And even with the dismissal of the Paula Jones case, the partisan work of the President’s detractors will not end. The case being built against the President by the Independent Prosecutor Kenneth Starr continues. Starr is widely believed to be conducting a partisan effort.

By more than two to one the public feels that Starr’s work is partisan not impartial. There has been not only an aggressive, but active collaboration between Starr’s effort and the Jones’ case.

Starr himself seems at this point to be a man with a mission–to get Bill Clinton. His investigations have gone on now for over four years and have cost taxpayers about $40 million. Having failed to find chargeable offenses against the President in any of his earlier forays: Whitewater, the “FBI files” issue, the firings at the White House travel office, etc.–Starr has now latched on to this new effort: to see whether or not the White House lied under oath or encouraged others to lie under oath in the Paula Jones case.

Now that the Paula Jones case is no longer a case, it would be??? assumed that Starr’s work should end. But as he announced late last week, he will continue.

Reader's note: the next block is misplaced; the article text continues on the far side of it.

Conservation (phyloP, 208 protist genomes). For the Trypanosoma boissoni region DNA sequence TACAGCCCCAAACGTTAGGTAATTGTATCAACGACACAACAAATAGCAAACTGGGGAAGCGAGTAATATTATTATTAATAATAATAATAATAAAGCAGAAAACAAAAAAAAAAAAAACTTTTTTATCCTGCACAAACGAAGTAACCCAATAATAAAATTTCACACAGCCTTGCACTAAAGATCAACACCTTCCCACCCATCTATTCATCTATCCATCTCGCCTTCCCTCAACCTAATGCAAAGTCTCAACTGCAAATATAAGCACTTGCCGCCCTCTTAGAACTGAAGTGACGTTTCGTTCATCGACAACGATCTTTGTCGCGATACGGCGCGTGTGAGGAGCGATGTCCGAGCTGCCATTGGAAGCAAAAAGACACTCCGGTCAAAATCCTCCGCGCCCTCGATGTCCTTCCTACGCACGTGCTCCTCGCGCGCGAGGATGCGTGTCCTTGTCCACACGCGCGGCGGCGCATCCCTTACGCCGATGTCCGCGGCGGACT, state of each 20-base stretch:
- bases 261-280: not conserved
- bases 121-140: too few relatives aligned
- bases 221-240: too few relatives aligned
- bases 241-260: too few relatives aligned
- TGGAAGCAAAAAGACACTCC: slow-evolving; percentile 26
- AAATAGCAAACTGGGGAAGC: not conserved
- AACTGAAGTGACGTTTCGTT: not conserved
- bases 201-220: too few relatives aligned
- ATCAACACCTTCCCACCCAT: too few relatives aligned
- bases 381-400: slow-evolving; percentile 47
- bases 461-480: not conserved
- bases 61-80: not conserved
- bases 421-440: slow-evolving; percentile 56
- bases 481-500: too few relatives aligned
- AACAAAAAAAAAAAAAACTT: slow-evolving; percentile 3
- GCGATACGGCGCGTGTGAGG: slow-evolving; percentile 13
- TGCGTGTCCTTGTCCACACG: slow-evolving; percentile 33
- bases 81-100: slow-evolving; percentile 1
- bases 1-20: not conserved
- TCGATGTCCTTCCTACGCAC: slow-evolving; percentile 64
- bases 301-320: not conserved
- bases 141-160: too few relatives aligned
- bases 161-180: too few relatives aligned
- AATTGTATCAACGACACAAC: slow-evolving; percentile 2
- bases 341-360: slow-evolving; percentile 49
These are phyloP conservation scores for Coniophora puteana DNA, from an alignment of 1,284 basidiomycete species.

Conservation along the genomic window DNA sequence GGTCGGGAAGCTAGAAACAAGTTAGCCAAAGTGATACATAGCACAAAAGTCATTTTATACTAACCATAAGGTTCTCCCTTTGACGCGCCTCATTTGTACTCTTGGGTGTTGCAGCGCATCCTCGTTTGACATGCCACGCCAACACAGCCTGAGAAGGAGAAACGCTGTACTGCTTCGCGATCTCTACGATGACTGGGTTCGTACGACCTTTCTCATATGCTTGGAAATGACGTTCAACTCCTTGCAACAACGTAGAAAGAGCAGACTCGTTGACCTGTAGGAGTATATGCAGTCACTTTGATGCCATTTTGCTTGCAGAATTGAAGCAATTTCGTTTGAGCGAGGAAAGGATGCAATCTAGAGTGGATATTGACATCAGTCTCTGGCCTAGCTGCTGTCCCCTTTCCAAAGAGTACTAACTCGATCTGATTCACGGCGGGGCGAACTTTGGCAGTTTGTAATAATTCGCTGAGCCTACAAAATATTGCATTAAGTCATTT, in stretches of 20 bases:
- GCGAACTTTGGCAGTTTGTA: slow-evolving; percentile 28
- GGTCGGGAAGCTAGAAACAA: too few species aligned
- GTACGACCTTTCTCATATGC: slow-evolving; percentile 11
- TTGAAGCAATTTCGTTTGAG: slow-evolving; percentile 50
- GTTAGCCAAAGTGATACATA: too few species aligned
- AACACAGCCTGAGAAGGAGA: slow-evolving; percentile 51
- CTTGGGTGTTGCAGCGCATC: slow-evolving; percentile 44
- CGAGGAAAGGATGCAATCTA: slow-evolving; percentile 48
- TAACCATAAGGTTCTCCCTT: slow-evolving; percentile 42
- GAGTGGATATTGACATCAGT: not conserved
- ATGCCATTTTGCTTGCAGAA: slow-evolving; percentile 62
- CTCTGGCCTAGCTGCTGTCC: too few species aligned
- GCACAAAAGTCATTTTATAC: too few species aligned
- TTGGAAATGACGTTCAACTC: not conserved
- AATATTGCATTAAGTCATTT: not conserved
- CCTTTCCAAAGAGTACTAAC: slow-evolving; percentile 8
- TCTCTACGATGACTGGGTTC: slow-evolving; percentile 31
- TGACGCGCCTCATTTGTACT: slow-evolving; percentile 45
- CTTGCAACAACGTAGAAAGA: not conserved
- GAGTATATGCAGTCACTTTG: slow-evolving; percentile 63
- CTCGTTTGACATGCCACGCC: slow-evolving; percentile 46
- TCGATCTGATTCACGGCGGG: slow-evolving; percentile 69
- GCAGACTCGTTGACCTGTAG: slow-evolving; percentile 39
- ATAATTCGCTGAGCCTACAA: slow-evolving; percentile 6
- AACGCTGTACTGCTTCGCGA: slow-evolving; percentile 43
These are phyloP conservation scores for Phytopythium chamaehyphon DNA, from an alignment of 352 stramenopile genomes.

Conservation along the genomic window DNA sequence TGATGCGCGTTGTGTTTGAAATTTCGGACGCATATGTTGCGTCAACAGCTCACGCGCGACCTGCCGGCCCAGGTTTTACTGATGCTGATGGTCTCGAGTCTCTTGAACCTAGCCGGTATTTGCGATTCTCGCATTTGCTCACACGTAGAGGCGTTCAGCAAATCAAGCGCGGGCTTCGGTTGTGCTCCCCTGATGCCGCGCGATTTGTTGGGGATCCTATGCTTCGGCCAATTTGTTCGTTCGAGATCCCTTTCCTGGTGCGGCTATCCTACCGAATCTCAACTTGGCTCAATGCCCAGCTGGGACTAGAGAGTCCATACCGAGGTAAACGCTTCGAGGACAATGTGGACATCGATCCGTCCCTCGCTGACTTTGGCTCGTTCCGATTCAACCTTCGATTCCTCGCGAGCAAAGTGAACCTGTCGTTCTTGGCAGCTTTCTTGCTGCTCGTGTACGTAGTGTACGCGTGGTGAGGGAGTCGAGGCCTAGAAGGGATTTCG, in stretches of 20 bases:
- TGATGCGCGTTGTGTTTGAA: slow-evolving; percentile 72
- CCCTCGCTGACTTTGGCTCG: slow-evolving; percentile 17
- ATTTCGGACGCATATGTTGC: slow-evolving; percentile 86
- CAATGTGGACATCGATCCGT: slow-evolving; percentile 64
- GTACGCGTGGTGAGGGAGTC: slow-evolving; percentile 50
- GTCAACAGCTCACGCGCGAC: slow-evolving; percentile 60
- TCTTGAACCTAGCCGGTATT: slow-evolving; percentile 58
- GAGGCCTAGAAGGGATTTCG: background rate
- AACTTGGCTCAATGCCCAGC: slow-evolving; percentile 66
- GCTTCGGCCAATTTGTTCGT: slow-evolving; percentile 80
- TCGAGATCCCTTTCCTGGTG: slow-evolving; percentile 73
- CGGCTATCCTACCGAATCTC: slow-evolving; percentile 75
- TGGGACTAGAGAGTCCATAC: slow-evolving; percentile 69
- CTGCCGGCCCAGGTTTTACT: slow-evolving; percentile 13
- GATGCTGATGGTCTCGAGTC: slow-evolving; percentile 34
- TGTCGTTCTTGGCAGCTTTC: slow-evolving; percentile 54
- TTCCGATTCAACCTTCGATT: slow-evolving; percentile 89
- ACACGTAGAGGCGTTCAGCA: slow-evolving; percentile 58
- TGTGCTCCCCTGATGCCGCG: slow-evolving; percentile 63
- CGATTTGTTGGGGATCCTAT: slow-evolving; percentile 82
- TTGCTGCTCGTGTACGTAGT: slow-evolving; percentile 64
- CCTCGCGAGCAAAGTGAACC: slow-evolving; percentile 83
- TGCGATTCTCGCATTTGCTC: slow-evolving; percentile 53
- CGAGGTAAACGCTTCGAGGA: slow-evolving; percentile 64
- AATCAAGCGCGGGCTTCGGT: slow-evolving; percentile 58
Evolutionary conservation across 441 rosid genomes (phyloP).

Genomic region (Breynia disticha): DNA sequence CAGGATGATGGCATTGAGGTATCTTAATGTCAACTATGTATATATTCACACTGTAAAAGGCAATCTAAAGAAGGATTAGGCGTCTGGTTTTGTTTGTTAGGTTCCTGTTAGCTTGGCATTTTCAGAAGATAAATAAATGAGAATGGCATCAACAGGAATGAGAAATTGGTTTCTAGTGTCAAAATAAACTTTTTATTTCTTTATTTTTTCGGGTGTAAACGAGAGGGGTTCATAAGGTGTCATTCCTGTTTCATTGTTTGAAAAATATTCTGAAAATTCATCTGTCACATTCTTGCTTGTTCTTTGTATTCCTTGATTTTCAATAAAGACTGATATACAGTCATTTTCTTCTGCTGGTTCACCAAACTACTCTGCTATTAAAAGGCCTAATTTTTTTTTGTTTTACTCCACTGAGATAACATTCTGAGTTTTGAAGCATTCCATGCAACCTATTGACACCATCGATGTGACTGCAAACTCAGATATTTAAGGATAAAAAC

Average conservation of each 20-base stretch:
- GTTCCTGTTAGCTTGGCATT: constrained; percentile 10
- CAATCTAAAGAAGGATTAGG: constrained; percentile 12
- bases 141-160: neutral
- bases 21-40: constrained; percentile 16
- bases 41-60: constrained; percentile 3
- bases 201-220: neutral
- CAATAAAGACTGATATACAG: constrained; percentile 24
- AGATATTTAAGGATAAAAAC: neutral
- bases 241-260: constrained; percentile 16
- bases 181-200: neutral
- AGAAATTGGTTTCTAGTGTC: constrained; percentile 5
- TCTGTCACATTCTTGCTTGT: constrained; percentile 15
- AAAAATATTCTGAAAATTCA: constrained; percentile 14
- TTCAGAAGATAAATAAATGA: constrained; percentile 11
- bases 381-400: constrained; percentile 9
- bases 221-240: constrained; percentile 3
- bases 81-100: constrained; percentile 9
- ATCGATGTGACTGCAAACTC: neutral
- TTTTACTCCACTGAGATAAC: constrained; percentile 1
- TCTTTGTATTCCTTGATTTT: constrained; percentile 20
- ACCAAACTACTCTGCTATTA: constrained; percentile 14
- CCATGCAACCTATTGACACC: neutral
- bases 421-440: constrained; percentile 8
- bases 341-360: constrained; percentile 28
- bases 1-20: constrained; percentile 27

Some of Starr’s recent tactics have shocked even his supporters. Starr’s effort, for example, to force two Washington book stores to release records of books purchased by Monica Lewinsky has created an uproar from lawyers and civil libertarians who see the action as violating basic freedoms.

Starr will most probably be pressed to finish his work soon–since there is growing public impatience not only with his investigation, but also with the entire prolonged effort to investigate this White House. In the end, Starr’s findings will be sent to Congress for their disposition. While some in Congress would, no doubt, like to continue the attack on the President, unless there is clear and compelling evidence of serious “high crimes and misdemeanors” the Republican leadership and majority will most probably not vote to impeach the President.

With the Paula Jones’ case now discredited, the effort to hurt the President has run its course. And along the way, everyone has paid a bitter price. The President and his legacy have been damaged. The President’s detractors are viewed negatively. The Republicans are viewed as partisan “witch hunters”. The media that fed off the scandals has been discredited. And the public’s faith in politics and the institution of the presidency has been further shaken.